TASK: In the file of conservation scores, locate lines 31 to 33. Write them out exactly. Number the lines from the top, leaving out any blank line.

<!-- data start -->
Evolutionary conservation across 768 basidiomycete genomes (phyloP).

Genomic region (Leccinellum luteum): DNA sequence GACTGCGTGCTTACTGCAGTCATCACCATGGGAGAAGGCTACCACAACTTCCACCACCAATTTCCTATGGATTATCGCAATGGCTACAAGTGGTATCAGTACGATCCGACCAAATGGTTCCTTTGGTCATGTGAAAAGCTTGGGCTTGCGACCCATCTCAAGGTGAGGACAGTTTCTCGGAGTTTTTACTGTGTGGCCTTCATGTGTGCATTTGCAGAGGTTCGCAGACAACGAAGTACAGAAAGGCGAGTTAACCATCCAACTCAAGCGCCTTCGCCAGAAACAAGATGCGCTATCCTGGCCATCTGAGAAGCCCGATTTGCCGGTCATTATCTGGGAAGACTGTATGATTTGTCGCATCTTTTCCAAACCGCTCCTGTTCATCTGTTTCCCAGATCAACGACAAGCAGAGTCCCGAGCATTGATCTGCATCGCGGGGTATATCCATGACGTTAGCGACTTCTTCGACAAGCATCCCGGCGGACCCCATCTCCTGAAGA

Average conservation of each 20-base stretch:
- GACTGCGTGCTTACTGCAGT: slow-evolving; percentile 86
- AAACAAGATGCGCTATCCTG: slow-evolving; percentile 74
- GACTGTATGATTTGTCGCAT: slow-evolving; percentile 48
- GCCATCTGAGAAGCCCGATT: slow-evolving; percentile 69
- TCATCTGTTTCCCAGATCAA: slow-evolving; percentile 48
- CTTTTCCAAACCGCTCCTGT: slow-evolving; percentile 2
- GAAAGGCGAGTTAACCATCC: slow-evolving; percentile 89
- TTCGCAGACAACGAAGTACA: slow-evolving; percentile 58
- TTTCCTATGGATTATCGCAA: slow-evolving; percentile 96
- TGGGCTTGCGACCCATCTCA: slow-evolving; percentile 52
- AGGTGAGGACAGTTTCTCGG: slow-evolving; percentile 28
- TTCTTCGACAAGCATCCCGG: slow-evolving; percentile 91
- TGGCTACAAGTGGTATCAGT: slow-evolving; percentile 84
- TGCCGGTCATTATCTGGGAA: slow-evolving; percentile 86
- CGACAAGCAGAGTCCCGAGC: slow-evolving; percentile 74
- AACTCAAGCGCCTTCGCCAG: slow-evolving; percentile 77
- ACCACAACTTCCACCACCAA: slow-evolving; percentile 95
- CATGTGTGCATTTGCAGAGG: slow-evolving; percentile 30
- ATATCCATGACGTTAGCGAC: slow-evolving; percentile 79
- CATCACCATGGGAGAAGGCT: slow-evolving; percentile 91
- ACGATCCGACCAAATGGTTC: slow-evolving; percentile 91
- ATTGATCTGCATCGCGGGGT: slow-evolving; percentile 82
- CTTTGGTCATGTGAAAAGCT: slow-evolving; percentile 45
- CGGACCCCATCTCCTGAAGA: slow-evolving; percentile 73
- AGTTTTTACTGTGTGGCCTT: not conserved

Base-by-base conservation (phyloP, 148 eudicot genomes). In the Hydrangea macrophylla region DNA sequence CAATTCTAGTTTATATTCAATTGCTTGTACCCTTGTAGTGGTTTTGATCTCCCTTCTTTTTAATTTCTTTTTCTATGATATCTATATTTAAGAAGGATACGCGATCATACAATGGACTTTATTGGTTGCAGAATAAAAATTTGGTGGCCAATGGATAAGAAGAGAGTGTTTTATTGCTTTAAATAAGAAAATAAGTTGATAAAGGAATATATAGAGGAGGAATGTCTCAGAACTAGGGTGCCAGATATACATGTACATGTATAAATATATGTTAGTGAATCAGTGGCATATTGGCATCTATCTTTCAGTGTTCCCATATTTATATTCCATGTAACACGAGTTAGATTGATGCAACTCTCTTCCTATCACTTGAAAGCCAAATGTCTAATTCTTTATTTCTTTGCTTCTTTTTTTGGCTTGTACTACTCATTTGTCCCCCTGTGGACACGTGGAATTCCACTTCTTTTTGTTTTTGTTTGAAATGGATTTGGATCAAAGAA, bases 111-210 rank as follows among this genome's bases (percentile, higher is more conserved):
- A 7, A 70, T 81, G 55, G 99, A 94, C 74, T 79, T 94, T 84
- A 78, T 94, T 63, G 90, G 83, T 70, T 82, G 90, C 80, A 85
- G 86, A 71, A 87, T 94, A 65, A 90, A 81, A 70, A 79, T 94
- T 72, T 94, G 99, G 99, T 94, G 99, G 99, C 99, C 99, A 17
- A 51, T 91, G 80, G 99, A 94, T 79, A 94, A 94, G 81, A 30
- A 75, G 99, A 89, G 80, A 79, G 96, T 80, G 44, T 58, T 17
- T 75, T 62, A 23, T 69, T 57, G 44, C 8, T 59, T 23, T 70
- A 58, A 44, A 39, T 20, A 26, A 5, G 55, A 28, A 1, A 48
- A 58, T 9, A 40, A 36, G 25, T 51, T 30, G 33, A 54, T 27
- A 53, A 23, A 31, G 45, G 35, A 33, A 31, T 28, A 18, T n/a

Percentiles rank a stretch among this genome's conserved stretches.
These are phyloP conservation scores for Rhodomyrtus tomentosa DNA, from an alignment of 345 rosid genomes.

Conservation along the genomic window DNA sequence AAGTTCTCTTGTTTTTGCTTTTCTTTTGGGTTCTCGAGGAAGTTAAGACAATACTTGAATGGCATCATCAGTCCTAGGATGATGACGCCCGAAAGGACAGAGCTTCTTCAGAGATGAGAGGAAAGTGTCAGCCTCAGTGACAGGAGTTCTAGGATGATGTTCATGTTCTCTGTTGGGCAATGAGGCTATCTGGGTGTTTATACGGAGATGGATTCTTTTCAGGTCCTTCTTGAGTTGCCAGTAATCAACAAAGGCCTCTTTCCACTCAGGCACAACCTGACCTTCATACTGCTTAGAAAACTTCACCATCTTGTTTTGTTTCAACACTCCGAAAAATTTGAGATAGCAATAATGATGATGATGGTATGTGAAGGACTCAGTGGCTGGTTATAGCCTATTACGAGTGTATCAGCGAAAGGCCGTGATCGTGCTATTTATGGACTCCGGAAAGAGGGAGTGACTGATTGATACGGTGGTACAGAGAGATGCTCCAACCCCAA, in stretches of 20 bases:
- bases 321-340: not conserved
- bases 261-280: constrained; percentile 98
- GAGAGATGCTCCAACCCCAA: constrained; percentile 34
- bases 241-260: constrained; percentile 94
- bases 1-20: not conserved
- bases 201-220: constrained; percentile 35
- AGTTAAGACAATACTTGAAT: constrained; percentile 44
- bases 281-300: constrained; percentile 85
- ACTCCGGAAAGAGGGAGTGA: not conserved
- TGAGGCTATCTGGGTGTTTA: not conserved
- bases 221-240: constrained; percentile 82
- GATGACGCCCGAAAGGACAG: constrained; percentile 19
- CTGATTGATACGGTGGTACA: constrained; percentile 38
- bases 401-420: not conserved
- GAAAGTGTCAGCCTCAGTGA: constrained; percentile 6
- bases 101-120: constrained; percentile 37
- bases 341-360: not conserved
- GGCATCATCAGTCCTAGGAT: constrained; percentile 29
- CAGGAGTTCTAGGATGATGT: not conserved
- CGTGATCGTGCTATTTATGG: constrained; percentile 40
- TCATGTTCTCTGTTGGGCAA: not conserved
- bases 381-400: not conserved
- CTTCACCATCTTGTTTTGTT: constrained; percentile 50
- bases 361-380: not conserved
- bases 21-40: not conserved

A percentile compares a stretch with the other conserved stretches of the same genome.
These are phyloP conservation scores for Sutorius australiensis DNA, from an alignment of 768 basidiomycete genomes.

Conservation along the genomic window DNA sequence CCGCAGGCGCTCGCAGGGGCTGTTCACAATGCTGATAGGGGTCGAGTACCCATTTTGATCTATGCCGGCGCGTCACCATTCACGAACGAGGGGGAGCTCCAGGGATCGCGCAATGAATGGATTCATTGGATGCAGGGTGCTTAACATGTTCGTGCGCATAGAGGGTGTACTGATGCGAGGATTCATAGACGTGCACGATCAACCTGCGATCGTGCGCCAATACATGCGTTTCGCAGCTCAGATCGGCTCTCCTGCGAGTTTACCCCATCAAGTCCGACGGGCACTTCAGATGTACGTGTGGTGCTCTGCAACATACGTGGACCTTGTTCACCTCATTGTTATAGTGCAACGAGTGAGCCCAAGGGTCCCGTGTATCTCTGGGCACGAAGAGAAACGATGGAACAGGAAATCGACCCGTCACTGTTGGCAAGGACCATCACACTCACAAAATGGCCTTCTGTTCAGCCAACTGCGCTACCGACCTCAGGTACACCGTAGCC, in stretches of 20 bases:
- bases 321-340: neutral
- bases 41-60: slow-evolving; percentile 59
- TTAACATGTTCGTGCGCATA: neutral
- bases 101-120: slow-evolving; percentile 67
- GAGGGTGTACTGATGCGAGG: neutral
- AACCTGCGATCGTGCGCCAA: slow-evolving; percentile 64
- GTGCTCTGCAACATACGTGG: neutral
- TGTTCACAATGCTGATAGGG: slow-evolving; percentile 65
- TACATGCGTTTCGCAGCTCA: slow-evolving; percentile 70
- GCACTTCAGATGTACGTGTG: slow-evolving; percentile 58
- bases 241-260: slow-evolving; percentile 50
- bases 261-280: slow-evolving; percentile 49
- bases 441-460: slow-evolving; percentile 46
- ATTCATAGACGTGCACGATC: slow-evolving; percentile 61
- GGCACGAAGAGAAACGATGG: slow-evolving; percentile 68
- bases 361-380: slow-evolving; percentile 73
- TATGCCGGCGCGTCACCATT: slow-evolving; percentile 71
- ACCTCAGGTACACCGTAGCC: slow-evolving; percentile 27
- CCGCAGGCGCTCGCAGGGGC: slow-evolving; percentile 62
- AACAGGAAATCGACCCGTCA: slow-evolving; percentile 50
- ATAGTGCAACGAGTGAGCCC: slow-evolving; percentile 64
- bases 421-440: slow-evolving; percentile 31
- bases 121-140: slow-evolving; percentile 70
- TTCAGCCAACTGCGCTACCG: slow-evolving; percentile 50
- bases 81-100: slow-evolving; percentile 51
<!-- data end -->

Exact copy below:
- A 78, T 94, T 63, G 90, G 83, T 70, T 82, G 90, C 80, A 85
- G 86, A 71, A 87, T 94, A 65, A 90, A 81, A 70, A 79, T 94
- T 72, T 94, G 99, G 99, T 94, G 99, G 99, C 99, C 99, A 17